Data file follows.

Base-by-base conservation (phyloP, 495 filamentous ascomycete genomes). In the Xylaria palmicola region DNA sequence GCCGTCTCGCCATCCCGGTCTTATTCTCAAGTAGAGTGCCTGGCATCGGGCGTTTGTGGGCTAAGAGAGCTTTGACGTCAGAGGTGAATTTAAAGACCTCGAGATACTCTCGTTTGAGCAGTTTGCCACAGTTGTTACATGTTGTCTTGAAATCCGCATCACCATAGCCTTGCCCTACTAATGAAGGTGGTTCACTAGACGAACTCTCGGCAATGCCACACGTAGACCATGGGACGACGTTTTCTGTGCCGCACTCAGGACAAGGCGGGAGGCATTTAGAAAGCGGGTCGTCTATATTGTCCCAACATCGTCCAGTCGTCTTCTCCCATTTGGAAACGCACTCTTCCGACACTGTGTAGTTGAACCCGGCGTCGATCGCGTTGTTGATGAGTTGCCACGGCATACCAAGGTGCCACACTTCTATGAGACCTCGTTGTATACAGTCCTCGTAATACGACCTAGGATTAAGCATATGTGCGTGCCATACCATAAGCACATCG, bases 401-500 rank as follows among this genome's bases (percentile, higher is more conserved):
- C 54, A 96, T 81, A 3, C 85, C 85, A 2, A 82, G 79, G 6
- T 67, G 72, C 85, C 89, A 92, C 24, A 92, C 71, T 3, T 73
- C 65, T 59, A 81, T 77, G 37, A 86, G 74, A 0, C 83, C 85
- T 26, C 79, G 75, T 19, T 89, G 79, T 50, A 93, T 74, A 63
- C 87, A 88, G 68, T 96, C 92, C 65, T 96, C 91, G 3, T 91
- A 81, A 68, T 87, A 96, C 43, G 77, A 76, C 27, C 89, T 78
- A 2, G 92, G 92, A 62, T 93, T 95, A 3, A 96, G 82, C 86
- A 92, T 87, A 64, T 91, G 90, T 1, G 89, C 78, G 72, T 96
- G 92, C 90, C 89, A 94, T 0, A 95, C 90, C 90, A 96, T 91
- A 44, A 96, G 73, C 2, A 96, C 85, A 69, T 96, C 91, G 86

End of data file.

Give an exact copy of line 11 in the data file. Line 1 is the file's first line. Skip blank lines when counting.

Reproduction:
- A 44, A 96, G 73, C 2, A 96, C 85, A 69, T 96, C 91, G 86